JOHN LAWRENCE MAERZ
Author - Instructor - Speaker - Consultant
(941) 286-1562 ~ JM@JohnMaerz.com
The Shadow & the Denizens of the Deep
July 30, 2015
Volumes have been written about the Shadow defining it, disparaging it, leading us toward using it, and blaming it for the difficulties we encounter in our lives. But with so many approaches and perceptions of it I think its presence has been defocused, misunderstood and misaligned while relegating it to being a scapegoat for our inability to measure up to our own expectations of what we have been taught we should want, be and accomplish. I think its existence is much simpler than what we’ve assumed it to be.
In the field of psychology Carl Jung is acknowledged as its primary proponent defining it simply as the parts of ourselves that we feel are unacceptable by the judgment of others and then either denying them or projecting them onto others whom we feel are unacceptable or challenge our desired image of ourselves.
Rather than convoluting its meaning further with more polarizing dialogue, I’d like to approach the concept from another more basic and seemingly unrelated perspective.
Who were you before you were born? I’m not talking about from any religious, philosophical or spiritual perspective but from the purely practical point of what we were aware of or part of before we were born.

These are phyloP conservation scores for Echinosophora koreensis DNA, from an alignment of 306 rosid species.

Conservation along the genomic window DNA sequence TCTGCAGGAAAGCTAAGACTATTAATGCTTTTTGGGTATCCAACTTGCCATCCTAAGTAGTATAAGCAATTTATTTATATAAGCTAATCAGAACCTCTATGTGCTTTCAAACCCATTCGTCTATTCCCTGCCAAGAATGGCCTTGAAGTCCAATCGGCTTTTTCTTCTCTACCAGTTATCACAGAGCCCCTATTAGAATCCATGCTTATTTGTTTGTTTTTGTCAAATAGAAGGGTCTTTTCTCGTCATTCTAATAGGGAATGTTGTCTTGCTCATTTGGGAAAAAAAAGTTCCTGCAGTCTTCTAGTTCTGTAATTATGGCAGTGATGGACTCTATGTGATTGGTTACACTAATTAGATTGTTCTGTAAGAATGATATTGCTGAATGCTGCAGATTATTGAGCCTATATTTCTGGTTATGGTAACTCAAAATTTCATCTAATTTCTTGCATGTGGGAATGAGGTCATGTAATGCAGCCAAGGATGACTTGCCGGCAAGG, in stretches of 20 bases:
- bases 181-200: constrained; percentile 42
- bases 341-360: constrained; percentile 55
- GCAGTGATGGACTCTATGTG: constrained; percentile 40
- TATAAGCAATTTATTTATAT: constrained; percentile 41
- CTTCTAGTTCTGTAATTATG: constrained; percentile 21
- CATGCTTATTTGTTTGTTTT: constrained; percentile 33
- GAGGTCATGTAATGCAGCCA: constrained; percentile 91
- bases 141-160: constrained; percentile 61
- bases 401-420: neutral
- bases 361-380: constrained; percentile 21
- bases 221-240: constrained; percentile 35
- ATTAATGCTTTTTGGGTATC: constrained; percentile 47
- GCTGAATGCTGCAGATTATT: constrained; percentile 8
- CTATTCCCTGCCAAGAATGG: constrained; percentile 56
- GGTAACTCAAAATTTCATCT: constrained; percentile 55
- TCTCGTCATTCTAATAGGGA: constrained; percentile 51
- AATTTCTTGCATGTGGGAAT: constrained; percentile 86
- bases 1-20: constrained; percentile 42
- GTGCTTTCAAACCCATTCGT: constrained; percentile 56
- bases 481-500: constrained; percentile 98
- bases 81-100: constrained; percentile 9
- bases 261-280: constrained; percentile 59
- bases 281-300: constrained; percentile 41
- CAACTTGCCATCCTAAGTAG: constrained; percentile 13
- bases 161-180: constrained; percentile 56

In Utero we are completely connected to our mother physically and feeling wise (I hesitate using the word emotionally as it involves other implications much too lengthy to cover here). While we are being carried by our mother and whatever our mother goes through with her body or her feelings we are totally receptive to and are part of. There is no separation. At this point in our development our mind has not yet been activated. We are two people sharing the same experience in almost every way. The only difference is that our mother is mentally active. Empathy between us is in full swing. We feel each others feelings completely. At this point we are not even aware that there is such a thing as being separate. Then, the unimaginable occurs. We are shot into the world like a cannon where we are separated from our warmth, nurturance, protection, food and comfort; truly a traumatic experience. Once we feel the separation from all that we were and had, we can only imagine the intensity of the urge that springs up within us to return to the oblivious comfort we just emerged from. This urge, though it eventually becomes overshadowed by the activating mind (no pun intended), never leaves us. This urge to return to oblivion can be called Thanatos or what was coined by Freud as the “death instinct.” Look up the mythology of Thanatos (death) and his twin brother Hypnos (sleep). You’ll find some interesting correlations.